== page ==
Winter Is Coming
It may feel like winter here in Chicago, but the calendar says it is still late autumn. Nonetheless, this is the perfect week to get a preview of the brilliant stars (and one giant planet) in the winter sky. As evening progresses, more and more of these bright objects rise above the eastern horizon. Below, I’ve listed them in order of when they rise high enough in the east to be seen.
6:30 pm Central time: the bright stars Capella and Aldebaran
Capella is to the left and higher than Aldebaran; also, Capella is a bright yellow-white, while you may notice an orange tint to Aldebaran.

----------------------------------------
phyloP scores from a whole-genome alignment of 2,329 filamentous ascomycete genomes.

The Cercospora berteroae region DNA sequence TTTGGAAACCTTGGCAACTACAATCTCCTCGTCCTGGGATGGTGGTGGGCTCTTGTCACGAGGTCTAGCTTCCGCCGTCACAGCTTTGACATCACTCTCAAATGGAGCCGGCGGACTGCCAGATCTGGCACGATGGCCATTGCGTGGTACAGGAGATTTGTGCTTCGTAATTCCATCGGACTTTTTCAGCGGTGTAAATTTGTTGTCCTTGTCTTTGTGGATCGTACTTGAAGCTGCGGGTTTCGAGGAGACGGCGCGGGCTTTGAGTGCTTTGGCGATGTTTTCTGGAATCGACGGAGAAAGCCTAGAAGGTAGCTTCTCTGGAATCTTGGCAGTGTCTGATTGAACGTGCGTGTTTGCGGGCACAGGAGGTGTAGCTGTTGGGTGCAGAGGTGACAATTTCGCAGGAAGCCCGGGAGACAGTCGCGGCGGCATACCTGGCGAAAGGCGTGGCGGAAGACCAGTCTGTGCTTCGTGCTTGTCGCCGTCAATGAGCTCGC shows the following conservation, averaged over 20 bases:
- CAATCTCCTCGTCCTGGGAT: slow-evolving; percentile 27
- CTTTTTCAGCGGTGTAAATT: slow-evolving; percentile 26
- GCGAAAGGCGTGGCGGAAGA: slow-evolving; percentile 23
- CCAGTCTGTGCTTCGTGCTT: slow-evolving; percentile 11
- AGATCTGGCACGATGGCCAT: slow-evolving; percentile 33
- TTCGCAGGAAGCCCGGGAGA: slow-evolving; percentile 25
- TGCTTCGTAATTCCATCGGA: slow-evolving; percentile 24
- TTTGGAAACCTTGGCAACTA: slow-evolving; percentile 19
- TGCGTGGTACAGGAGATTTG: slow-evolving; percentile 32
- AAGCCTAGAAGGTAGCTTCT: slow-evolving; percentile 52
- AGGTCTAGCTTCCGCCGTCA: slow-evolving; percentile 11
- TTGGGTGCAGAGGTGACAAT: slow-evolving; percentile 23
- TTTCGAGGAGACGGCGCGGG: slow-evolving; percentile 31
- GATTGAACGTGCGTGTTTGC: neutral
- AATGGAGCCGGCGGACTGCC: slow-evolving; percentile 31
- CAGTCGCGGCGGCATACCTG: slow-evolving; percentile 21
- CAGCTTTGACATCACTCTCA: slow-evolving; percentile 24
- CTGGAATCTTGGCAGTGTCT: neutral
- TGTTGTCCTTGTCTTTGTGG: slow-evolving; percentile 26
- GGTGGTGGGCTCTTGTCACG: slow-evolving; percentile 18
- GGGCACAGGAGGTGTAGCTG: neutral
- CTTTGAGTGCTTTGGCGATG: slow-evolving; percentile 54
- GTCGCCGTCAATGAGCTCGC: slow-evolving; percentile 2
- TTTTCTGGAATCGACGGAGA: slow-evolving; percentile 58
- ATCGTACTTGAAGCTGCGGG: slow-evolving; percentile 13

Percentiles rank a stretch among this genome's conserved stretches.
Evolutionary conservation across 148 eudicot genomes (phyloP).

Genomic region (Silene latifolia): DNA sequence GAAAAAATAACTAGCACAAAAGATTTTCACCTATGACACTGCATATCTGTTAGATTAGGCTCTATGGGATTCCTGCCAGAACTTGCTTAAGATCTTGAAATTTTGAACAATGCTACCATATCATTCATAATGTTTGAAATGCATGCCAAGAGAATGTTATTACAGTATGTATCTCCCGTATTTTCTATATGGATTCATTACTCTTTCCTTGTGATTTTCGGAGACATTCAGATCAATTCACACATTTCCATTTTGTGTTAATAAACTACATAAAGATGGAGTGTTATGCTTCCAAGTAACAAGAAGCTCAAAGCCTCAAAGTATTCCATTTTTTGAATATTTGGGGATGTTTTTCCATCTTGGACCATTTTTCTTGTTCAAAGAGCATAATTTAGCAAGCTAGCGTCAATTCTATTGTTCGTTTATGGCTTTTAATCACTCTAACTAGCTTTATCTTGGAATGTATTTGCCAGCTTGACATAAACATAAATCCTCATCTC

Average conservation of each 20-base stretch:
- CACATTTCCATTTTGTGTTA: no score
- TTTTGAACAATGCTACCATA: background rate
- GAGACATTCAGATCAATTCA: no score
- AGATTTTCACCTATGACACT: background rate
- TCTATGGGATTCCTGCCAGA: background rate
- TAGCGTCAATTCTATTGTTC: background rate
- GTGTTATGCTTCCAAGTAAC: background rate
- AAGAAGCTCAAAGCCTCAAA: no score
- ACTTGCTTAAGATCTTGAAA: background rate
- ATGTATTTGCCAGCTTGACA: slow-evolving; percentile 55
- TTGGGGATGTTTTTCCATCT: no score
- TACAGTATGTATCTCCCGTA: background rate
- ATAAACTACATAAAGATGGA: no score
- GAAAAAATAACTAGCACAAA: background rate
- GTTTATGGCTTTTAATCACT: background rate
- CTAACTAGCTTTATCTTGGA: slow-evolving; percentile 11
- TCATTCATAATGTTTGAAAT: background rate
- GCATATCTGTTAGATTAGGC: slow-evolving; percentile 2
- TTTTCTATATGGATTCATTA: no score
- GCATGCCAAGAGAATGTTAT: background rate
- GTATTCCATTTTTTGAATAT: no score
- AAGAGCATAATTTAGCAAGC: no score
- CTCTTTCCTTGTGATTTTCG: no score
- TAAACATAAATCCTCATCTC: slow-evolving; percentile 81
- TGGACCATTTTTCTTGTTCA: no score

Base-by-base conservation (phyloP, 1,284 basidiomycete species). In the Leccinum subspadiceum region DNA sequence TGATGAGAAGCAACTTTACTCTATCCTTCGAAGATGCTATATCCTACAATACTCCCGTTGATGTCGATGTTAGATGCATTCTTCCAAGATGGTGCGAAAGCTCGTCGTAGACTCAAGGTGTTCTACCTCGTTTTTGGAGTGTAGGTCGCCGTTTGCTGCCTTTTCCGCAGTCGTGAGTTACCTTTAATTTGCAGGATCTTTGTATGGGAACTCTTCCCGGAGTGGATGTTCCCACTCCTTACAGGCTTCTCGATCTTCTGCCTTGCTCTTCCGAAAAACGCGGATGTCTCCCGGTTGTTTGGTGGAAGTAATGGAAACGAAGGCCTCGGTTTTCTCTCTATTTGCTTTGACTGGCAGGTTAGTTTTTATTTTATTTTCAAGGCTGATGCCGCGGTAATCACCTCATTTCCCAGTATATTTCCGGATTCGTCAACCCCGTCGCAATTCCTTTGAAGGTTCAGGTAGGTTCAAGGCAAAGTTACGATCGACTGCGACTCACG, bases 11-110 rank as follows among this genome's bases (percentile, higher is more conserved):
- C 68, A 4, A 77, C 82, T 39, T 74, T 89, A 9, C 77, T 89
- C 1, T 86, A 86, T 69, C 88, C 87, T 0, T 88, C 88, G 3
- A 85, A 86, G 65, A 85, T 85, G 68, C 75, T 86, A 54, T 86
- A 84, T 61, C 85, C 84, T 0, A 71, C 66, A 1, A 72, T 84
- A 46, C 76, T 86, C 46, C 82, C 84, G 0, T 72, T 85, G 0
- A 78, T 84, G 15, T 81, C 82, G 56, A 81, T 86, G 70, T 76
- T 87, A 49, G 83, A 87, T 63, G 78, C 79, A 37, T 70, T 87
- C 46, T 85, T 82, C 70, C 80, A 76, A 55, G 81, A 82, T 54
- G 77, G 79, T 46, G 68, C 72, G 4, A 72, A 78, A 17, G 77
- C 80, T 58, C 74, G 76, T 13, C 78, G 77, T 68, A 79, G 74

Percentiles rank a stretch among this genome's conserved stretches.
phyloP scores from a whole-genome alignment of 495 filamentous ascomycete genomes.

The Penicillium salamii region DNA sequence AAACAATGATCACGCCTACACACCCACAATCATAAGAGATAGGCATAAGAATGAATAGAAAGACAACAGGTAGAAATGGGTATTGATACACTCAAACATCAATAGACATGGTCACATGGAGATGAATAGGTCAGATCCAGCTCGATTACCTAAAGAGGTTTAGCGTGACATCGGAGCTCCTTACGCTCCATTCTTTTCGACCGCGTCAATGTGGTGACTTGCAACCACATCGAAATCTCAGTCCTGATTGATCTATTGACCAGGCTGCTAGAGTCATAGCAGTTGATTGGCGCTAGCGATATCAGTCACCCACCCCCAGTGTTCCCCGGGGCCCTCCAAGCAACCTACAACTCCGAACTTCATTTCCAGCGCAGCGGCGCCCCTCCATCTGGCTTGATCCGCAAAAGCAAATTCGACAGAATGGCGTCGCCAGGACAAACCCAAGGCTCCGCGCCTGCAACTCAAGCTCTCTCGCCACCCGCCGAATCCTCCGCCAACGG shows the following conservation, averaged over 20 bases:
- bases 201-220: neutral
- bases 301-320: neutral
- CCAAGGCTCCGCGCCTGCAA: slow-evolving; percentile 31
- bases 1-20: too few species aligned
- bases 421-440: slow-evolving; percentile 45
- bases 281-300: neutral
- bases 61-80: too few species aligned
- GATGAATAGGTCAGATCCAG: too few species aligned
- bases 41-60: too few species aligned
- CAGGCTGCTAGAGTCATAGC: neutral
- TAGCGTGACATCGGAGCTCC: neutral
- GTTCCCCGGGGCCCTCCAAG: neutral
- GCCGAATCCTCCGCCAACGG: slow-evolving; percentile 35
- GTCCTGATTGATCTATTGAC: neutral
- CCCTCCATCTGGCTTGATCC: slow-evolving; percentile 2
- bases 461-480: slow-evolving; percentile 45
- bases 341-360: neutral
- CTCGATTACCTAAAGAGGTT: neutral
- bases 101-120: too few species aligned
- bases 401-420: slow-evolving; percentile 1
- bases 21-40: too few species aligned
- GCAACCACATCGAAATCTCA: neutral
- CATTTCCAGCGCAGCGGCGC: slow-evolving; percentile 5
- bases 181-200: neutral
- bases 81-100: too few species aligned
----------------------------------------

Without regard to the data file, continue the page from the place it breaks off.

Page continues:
8:30 pm Central time: the bright stars Betelgeuse and Rigel, in the easily recognizable constellation Orion
Betelgeuse is on the upper left and has a reddish tint, while Rigel is on the lower right and has a blue-white tint; Orion’s belt splits the two down the middle.
9:00 pm Central time: the giant planet Jupiter, with the stars Pollux and Castor
Jupiter is amazingly bright, and Pollux and Castor (representing the two twins of Gemini) are to its left; Pollux is the brighter of the two and it is lower as well. Jupiter outshines them both.
10:30 pm Central time: Sirius, the brightest star in the sky, with the star Procyon
Sirius blazes bright white; only Jupiter is brighter. Procyon is a good bit left and above Sirius. These two are the dog stars, Sirius in Canis Major (the greater dog) and Procyon in Canis Minor (the lesser dog).
All these objects will rise earlier and earlier as the weeks pass. By mid-winter, they will be visible all night long!